With just two games, as Fighting Talk legend Greg Brady would say, on the docket, the last seven days have been relatively short on excitement in Knick-land. As has become customary this season, momentum built in an excellent, if ultimately fortunate home win over the Denver Nuggets was halted almost immediately by a heavy road loss to the Phoenix Suns.
As this stuttering season draws to its conclusion, the real stars of the year once again stood tall. I’m not talking about David Lee, Danilo Gallinari or the rising Toney Douglas. I’m referring to the Madison Square Garden crowd. Against Denver, in another ultimately meaningless game, the Garden crowd created yet another play-off like atmosphere as the Knicks overcame 36 points from the NBA’s purest scorer Carmelo Anthony to pull out an unlikely 109-104 win.
Hours after going on the record with his desire to regularly guard the opposition’s best player, Gallinari backed up his bravado as his third quarter scoring burst allowed the Knicks to take control of proceedings. Gallo’s duel with Melo was the feature of the game. The pair traded huge shots, jawed at each other and ended the game with obvious mutual respect. Anthony’s 36 points suggested he won their individual battle, but the final score proved The Rooster won the war.
If David Lee ever decides to quit basketball, he may find alternative employment in legal circles. With under three minutes left, the Knicks all star was called for a blocking foul, his sixth of the game. Somehow, he was able to convince the officials his feet were outside the restricted area under the basket. He wasn’t. But the officials believed him and overturned the call. It was a crucial turning point in the game. Had Lee fouled out, a characteristic final minute meltdown may have ensued as the Nuggets tightened the screw. Lee remained on the court and marshalled the Knicks to the win.
While Gallo vs Melo stole the headlines, rookie Toney Douglas again demonstrated why he is a 2010/11 keeper. He had three fouls and no points at the half but, as is becoming customary, did not let his head drop. Douglas bounced back with gusto in the second half, pouring in 16 points and handing out seven assists. Once again he overcame individual problems to play a key role in a team win.
Any satisfaction Mike D’Antoni took from the Denver victory was summarily erased by his former players when the Knicks travelled to Phoenix for the first match-up of a five game Western conference road trip. It was a brutal night as Steve Nash, Amare Stoudemire and company took revenge for the shellacking they received at Madison Square Garden last December.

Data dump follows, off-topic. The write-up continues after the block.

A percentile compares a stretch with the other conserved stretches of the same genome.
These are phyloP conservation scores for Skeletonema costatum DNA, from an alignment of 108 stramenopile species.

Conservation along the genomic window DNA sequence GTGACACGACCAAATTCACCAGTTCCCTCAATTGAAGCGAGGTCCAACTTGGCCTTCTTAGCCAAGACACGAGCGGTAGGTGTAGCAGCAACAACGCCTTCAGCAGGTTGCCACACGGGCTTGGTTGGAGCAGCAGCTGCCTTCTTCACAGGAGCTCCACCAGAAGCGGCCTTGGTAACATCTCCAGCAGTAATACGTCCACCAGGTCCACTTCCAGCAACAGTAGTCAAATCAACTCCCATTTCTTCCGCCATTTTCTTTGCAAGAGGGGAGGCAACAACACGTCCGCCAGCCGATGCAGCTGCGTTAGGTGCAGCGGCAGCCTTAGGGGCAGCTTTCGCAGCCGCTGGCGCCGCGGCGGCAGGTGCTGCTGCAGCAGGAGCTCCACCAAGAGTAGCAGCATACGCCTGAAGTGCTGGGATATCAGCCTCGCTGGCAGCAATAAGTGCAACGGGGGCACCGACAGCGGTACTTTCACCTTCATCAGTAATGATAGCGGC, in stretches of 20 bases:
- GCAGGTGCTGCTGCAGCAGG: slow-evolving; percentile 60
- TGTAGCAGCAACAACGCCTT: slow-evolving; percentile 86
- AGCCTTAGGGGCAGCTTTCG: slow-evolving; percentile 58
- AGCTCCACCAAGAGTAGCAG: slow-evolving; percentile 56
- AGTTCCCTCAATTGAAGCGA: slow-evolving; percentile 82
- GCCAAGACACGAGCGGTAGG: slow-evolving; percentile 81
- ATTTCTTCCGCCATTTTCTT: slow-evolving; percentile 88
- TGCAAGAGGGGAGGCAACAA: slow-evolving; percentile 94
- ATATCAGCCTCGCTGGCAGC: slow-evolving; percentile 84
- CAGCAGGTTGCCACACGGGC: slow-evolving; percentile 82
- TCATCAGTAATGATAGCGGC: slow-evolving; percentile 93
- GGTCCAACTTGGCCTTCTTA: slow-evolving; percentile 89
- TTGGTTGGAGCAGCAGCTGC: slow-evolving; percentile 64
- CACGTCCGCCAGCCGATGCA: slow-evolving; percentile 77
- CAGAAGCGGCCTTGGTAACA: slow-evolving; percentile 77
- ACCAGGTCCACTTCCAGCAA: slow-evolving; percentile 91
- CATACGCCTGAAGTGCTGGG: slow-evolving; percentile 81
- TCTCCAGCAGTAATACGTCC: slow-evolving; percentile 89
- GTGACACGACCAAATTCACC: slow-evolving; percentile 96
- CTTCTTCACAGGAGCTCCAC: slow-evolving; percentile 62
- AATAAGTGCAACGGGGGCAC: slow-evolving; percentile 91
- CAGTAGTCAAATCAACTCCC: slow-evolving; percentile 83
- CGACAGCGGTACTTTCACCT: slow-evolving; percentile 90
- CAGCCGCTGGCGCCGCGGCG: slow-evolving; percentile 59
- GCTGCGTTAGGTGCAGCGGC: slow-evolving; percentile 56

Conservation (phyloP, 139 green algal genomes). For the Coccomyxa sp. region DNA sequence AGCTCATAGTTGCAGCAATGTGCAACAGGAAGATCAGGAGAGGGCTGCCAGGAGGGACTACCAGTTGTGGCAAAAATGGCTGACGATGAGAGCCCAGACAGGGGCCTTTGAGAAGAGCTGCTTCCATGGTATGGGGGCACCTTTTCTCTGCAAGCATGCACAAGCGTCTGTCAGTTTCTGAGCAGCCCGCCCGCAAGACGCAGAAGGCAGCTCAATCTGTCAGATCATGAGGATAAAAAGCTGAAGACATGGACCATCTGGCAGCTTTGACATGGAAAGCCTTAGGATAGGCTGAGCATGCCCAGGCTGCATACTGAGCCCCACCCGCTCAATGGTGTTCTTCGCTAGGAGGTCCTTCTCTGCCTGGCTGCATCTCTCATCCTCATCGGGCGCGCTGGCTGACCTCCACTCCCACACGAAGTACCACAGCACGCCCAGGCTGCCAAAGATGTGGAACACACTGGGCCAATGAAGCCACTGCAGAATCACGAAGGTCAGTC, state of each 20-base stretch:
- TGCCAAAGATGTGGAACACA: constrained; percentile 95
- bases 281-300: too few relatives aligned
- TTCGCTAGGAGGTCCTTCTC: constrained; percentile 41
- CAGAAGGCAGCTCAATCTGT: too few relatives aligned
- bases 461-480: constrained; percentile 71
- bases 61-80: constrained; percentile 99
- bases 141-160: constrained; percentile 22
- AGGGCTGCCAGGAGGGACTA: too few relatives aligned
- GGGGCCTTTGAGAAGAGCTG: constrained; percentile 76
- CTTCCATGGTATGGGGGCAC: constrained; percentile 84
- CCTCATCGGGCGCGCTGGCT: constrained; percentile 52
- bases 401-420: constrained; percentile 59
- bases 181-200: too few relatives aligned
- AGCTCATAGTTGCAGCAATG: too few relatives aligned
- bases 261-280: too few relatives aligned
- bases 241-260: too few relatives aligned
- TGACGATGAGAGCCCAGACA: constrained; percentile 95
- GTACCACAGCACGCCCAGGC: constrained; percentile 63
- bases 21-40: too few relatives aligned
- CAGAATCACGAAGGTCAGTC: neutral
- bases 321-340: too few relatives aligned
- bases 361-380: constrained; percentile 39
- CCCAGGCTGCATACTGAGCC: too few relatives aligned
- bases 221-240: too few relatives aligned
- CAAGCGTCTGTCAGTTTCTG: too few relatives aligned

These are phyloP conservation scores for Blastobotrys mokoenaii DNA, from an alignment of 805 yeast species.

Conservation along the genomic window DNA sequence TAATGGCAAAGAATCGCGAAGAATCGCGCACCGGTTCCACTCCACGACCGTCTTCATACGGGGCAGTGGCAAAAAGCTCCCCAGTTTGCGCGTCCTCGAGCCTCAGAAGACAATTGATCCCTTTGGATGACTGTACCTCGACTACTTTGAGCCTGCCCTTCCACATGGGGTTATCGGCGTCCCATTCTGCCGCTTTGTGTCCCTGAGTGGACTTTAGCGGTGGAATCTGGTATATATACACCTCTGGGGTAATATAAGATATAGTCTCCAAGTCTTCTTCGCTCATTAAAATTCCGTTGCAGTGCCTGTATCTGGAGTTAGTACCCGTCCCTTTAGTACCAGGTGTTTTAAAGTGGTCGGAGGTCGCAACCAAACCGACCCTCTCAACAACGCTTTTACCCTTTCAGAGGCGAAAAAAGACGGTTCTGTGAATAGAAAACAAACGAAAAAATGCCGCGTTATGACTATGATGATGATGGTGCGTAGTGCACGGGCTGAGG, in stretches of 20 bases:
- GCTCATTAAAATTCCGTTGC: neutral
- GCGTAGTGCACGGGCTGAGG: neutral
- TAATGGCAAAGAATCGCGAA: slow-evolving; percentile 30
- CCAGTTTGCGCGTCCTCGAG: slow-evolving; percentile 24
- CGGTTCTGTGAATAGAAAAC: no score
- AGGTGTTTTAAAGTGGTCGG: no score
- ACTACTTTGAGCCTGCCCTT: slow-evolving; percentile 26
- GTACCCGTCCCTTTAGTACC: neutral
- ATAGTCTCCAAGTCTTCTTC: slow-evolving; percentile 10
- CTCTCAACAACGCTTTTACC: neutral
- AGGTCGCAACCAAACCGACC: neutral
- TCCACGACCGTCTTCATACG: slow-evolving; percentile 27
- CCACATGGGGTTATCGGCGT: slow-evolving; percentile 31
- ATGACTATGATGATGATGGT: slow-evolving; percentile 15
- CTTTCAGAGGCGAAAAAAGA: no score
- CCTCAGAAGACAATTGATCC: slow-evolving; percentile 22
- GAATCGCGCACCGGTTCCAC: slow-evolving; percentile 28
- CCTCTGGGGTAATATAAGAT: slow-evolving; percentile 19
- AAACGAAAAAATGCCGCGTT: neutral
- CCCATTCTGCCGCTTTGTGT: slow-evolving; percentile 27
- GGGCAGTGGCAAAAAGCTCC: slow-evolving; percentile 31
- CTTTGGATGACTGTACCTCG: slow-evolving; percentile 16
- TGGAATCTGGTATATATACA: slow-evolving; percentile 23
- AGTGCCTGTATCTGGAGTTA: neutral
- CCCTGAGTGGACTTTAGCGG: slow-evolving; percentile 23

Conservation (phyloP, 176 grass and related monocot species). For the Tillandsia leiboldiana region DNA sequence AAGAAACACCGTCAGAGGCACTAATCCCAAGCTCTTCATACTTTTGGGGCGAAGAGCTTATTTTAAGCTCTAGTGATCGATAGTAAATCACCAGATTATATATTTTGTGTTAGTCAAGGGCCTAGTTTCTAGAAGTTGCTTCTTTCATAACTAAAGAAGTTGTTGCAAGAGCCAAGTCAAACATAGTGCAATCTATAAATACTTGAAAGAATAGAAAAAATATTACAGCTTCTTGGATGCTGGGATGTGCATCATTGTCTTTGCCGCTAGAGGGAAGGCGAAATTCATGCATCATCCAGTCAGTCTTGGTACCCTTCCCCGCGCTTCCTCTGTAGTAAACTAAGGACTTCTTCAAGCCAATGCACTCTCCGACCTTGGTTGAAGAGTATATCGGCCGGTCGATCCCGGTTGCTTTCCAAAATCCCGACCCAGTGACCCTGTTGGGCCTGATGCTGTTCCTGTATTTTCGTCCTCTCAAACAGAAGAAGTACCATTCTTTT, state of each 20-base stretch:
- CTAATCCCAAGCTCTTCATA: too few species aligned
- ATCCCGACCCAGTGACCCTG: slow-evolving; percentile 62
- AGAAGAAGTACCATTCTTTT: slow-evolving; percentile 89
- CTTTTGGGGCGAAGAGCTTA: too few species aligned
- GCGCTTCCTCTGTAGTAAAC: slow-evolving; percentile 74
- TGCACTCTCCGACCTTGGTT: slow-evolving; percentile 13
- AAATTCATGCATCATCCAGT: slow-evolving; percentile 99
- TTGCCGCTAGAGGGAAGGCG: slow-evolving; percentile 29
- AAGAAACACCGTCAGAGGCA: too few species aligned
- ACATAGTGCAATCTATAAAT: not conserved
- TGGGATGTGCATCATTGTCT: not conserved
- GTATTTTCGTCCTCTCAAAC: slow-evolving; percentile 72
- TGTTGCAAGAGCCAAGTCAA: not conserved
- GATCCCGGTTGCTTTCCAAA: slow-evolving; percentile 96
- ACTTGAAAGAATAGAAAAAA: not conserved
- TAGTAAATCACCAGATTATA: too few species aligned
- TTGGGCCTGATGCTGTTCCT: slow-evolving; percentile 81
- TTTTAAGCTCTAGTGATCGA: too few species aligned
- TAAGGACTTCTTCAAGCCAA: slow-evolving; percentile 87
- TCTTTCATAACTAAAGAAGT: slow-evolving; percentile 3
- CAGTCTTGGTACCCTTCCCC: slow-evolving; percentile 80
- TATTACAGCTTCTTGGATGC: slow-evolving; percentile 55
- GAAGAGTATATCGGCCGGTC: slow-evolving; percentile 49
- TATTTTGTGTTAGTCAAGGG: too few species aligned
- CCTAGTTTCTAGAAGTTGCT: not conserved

The Suns started off with a 14-3 burst that effectively ended the game as a contest. The Suns scored 30+ points in every quarter and outscored their opponents by 10+ points in three of the four stanzas. The Knicks mailed it in to such an extent that Channing Frye, the former Knick widely regarded as the softest player in the league after Eddy Curry, pulled down 11 rebounds, Nash and STAT only had to play for 27 minutes and Goran Dragic dished out 10 assists. The Suns were allowed to shoot 55% from the floor and outrebounded New York 56 to 38.
The sadness in a performance as poor as this is that it’s not even surprising. The game was a carbon copy of the week road effort against the Celtics a couple of weeks ago. We know the Knicks are undersized and over-matched by the league’s better team but surrendering by 36 points when you’re facing four more touch road games in quick succession is unacceptable.
With Utah and Portland up next, it’s hard to see how D’Antoni will lift his team to a level approaching respectable effort. The only meagre positive for these games is that the Knicks trademark inconsistency means they might raise their game at the time we least expect it. At least this Friday’s game at the equally defence-less Golden State should be a rollicking, entertaining score-fest for people of all ages to enjoy.